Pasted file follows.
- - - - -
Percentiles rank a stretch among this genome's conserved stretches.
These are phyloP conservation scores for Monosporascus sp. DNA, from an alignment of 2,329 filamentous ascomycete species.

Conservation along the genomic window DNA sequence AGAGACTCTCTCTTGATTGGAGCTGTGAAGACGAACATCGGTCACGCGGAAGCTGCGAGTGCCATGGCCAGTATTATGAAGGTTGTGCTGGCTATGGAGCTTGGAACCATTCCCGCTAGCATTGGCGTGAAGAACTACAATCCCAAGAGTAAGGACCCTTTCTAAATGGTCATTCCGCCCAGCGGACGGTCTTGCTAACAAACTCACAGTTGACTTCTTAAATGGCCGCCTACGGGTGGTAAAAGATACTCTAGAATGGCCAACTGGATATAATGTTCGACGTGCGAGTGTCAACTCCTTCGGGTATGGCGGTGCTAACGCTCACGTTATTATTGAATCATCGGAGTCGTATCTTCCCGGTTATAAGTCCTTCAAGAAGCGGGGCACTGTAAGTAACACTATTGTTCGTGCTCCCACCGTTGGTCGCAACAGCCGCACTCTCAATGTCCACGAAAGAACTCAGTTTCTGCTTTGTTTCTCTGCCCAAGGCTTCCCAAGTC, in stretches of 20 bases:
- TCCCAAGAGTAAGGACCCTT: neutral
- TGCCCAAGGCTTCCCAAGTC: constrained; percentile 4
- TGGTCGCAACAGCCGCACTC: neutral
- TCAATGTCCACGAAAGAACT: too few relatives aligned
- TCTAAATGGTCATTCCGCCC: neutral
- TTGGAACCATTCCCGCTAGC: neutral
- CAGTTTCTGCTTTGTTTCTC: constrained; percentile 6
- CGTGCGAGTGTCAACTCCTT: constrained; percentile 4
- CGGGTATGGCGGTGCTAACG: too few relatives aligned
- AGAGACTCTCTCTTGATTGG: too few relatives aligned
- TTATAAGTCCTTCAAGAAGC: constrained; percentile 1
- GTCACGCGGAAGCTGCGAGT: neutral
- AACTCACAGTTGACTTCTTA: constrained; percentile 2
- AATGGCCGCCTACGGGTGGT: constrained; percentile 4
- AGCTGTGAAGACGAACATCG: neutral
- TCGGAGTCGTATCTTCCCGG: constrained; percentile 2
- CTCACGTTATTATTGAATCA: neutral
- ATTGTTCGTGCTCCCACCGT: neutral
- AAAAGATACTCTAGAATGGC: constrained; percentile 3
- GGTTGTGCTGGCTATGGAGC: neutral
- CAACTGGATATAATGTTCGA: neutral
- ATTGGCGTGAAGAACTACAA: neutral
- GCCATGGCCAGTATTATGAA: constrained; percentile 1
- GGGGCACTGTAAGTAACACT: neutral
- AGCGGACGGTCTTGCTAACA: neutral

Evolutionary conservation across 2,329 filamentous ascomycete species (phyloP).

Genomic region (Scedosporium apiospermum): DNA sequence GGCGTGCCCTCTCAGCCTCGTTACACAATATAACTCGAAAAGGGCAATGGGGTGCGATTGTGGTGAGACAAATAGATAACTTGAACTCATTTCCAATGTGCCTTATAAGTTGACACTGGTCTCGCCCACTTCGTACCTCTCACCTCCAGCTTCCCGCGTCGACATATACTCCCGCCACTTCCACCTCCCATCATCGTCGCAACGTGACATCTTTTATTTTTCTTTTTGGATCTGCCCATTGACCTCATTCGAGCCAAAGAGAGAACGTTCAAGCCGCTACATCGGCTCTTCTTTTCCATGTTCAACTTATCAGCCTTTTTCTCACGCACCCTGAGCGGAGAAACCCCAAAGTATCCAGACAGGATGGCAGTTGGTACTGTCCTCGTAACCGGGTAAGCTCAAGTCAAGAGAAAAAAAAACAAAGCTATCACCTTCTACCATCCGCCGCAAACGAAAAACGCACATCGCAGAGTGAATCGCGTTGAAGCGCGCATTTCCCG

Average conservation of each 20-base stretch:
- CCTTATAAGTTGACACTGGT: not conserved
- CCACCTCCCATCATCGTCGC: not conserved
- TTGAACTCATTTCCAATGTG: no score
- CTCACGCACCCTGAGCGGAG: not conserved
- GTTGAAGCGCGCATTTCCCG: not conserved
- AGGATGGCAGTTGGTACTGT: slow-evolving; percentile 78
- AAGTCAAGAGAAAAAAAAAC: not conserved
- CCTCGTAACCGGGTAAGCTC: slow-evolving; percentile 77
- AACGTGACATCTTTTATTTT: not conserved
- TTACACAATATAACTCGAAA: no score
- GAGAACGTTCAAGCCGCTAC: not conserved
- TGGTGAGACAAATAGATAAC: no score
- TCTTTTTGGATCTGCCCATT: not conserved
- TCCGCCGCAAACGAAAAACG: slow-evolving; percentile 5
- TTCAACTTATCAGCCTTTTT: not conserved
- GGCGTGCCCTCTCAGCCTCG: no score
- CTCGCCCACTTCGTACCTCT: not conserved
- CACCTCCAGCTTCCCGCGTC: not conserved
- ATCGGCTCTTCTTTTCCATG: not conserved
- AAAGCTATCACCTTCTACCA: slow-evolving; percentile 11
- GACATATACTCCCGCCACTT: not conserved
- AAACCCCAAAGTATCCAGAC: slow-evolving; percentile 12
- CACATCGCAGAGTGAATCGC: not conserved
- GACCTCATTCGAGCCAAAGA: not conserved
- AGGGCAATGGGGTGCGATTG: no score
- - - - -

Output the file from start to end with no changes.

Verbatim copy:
Percentiles rank a stretch among this genome's conserved stretches.
These are phyloP conservation scores for Monosporascus sp. DNA, from an alignment of 2,329 filamentous ascomycete species.

Conservation along the genomic window DNA sequence AGAGACTCTCTCTTGATTGGAGCTGTGAAGACGAACATCGGTCACGCGGAAGCTGCGAGTGCCATGGCCAGTATTATGAAGGTTGTGCTGGCTATGGAGCTTGGAACCATTCCCGCTAGCATTGGCGTGAAGAACTACAATCCCAAGAGTAAGGACCCTTTCTAAATGGTCATTCCGCCCAGCGGACGGTCTTGCTAACAAACTCACAGTTGACTTCTTAAATGGCCGCCTACGGGTGGTAAAAGATACTCTAGAATGGCCAACTGGATATAATGTTCGACGTGCGAGTGTCAACTCCTTCGGGTATGGCGGTGCTAACGCTCACGTTATTATTGAATCATCGGAGTCGTATCTTCCCGGTTATAAGTCCTTCAAGAAGCGGGGCACTGTAAGTAACACTATTGTTCGTGCTCCCACCGTTGGTCGCAACAGCCGCACTCTCAATGTCCACGAAAGAACTCAGTTTCTGCTTTGTTTCTCTGCCCAAGGCTTCCCAAGTC, in stretches of 20 bases:
- TCCCAAGAGTAAGGACCCTT: neutral
- TGCCCAAGGCTTCCCAAGTC: constrained; percentile 4
- TGGTCGCAACAGCCGCACTC: neutral
- TCAATGTCCACGAAAGAACT: too few relatives aligned
- TCTAAATGGTCATTCCGCCC: neutral
- TTGGAACCATTCCCGCTAGC: neutral
- CAGTTTCTGCTTTGTTTCTC: constrained; percentile 6
- CGTGCGAGTGTCAACTCCTT: constrained; percentile 4
- CGGGTATGGCGGTGCTAACG: too few relatives aligned
- AGAGACTCTCTCTTGATTGG: too few relatives aligned
- TTATAAGTCCTTCAAGAAGC: constrained; percentile 1
- GTCACGCGGAAGCTGCGAGT: neutral
- AACTCACAGTTGACTTCTTA: constrained; percentile 2
- AATGGCCGCCTACGGGTGGT: constrained; percentile 4
- AGCTGTGAAGACGAACATCG: neutral
- TCGGAGTCGTATCTTCCCGG: constrained; percentile 2
- CTCACGTTATTATTGAATCA: neutral
- ATTGTTCGTGCTCCCACCGT: neutral
- AAAAGATACTCTAGAATGGC: constrained; percentile 3
- GGTTGTGCTGGCTATGGAGC: neutral
- CAACTGGATATAATGTTCGA: neutral
- ATTGGCGTGAAGAACTACAA: neutral
- GCCATGGCCAGTATTATGAA: constrained; percentile 1
- GGGGCACTGTAAGTAACACT: neutral
- AGCGGACGGTCTTGCTAACA: neutral

Evolutionary conservation across 2,329 filamentous ascomycete species (phyloP).

Genomic region (Scedosporium apiospermum): DNA sequence GGCGTGCCCTCTCAGCCTCGTTACACAATATAACTCGAAAAGGGCAATGGGGTGCGATTGTGGTGAGACAAATAGATAACTTGAACTCATTTCCAATGTGCCTTATAAGTTGACACTGGTCTCGCCCACTTCGTACCTCTCACCTCCAGCTTCCCGCGTCGACATATACTCCCGCCACTTCCACCTCCCATCATCGTCGCAACGTGACATCTTTTATTTTTCTTTTTGGATCTGCCCATTGACCTCATTCGAGCCAAAGAGAGAACGTTCAAGCCGCTACATCGGCTCTTCTTTTCCATGTTCAACTTATCAGCCTTTTTCTCACGCACCCTGAGCGGAGAAACCCCAAAGTATCCAGACAGGATGGCAGTTGGTACTGTCCTCGTAACCGGGTAAGCTCAAGTCAAGAGAAAAAAAAACAAAGCTATCACCTTCTACCATCCGCCGCAAACGAAAAACGCACATCGCAGAGTGAATCGCGTTGAAGCGCGCATTTCCCG

Average conservation of each 20-base stretch:
- CCTTATAAGTTGACACTGGT: not conserved
- CCACCTCCCATCATCGTCGC: not conserved
- TTGAACTCATTTCCAATGTG: no score
- CTCACGCACCCTGAGCGGAG: not conserved
- GTTGAAGCGCGCATTTCCCG: not conserved
- AGGATGGCAGTTGGTACTGT: slow-evolving; percentile 78
- AAGTCAAGAGAAAAAAAAAC: not conserved
- CCTCGTAACCGGGTAAGCTC: slow-evolving; percentile 77
- AACGTGACATCTTTTATTTT: not conserved
- TTACACAATATAACTCGAAA: no score
- GAGAACGTTCAAGCCGCTAC: not conserved
- TGGTGAGACAAATAGATAAC: no score
- TCTTTTTGGATCTGCCCATT: not conserved
- TCCGCCGCAAACGAAAAACG: slow-evolving; percentile 5
- TTCAACTTATCAGCCTTTTT: not conserved
- GGCGTGCCCTCTCAGCCTCG: no score
- CTCGCCCACTTCGTACCTCT: not conserved
- CACCTCCAGCTTCCCGCGTC: not conserved
- ATCGGCTCTTCTTTTCCATG: not conserved
- AAAGCTATCACCTTCTACCA: slow-evolving; percentile 11
- GACATATACTCCCGCCACTT: not conserved
- AAACCCCAAAGTATCCAGAC: slow-evolving; percentile 12
- CACATCGCAGAGTGAATCGC: not conserved
- GACCTCATTCGAGCCAAAGA: not conserved
- AGGGCAATGGGGTGCGATTG: no score